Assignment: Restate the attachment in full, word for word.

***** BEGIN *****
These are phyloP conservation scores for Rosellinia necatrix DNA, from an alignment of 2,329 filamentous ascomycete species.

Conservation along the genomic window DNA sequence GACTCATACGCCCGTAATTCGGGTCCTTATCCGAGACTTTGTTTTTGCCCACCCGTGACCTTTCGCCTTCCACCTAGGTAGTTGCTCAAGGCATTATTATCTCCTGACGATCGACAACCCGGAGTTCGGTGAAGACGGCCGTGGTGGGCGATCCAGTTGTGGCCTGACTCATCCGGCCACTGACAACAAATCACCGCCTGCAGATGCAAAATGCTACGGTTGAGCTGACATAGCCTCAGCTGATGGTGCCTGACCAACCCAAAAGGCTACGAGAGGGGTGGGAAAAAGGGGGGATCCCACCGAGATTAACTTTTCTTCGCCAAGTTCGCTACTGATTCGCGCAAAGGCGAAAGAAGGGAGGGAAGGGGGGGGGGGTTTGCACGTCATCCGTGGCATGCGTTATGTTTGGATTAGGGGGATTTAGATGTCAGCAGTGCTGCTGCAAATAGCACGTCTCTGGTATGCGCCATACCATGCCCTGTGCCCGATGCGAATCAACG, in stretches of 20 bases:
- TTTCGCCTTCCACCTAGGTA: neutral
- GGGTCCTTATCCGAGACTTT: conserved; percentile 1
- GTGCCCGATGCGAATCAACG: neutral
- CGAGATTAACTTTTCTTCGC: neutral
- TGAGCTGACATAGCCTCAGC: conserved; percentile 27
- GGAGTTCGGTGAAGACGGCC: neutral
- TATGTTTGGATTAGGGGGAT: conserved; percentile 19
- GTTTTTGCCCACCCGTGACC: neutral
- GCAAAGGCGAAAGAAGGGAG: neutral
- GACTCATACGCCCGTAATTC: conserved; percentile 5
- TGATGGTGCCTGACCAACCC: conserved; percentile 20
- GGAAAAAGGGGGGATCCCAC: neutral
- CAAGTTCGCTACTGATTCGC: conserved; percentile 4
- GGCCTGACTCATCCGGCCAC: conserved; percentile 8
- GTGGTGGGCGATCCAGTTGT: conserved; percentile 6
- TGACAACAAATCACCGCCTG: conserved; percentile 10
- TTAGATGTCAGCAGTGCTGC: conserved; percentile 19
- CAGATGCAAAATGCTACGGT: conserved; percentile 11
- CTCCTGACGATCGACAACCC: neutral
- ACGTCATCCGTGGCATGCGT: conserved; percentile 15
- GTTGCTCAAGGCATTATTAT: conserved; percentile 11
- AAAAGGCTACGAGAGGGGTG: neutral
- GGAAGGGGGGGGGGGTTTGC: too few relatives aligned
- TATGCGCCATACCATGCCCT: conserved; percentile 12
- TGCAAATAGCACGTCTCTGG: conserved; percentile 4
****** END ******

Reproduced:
These are phyloP conservation scores for Rosellinia necatrix DNA, from an alignment of 2,329 filamentous ascomycete species.

Conservation along the genomic window DNA sequence GACTCATACGCCCGTAATTCGGGTCCTTATCCGAGACTTTGTTTTTGCCCACCCGTGACCTTTCGCCTTCCACCTAGGTAGTTGCTCAAGGCATTATTATCTCCTGACGATCGACAACCCGGAGTTCGGTGAAGACGGCCGTGGTGGGCGATCCAGTTGTGGCCTGACTCATCCGGCCACTGACAACAAATCACCGCCTGCAGATGCAAAATGCTACGGTTGAGCTGACATAGCCTCAGCTGATGGTGCCTGACCAACCCAAAAGGCTACGAGAGGGGTGGGAAAAAGGGGGGATCCCACCGAGATTAACTTTTCTTCGCCAAGTTCGCTACTGATTCGCGCAAAGGCGAAAGAAGGGAGGGAAGGGGGGGGGGGTTTGCACGTCATCCGTGGCATGCGTTATGTTTGGATTAGGGGGATTTAGATGTCAGCAGTGCTGCTGCAAATAGCACGTCTCTGGTATGCGCCATACCATGCCCTGTGCCCGATGCGAATCAACG, in stretches of 20 bases:
- TTTCGCCTTCCACCTAGGTA: neutral
- GGGTCCTTATCCGAGACTTT: conserved; percentile 1
- GTGCCCGATGCGAATCAACG: neutral
- CGAGATTAACTTTTCTTCGC: neutral
- TGAGCTGACATAGCCTCAGC: conserved; percentile 27
- GGAGTTCGGTGAAGACGGCC: neutral
- TATGTTTGGATTAGGGGGAT: conserved; percentile 19
- GTTTTTGCCCACCCGTGACC: neutral
- GCAAAGGCGAAAGAAGGGAG: neutral
- GACTCATACGCCCGTAATTC: conserved; percentile 5
- TGATGGTGCCTGACCAACCC: conserved; percentile 20
- GGAAAAAGGGGGGATCCCAC: neutral
- CAAGTTCGCTACTGATTCGC: conserved; percentile 4
- GGCCTGACTCATCCGGCCAC: conserved; percentile 8
- GTGGTGGGCGATCCAGTTGT: conserved; percentile 6
- TGACAACAAATCACCGCCTG: conserved; percentile 10
- TTAGATGTCAGCAGTGCTGC: conserved; percentile 19
- CAGATGCAAAATGCTACGGT: conserved; percentile 11
- CTCCTGACGATCGACAACCC: neutral
- ACGTCATCCGTGGCATGCGT: conserved; percentile 15
- GTTGCTCAAGGCATTATTAT: conserved; percentile 11
- AAAAGGCTACGAGAGGGGTG: neutral
- GGAAGGGGGGGGGGGTTTGC: too few relatives aligned
- TATGCGCCATACCATGCCCT: conserved; percentile 12
- TGCAAATAGCACGTCTCTGG: conserved; percentile 4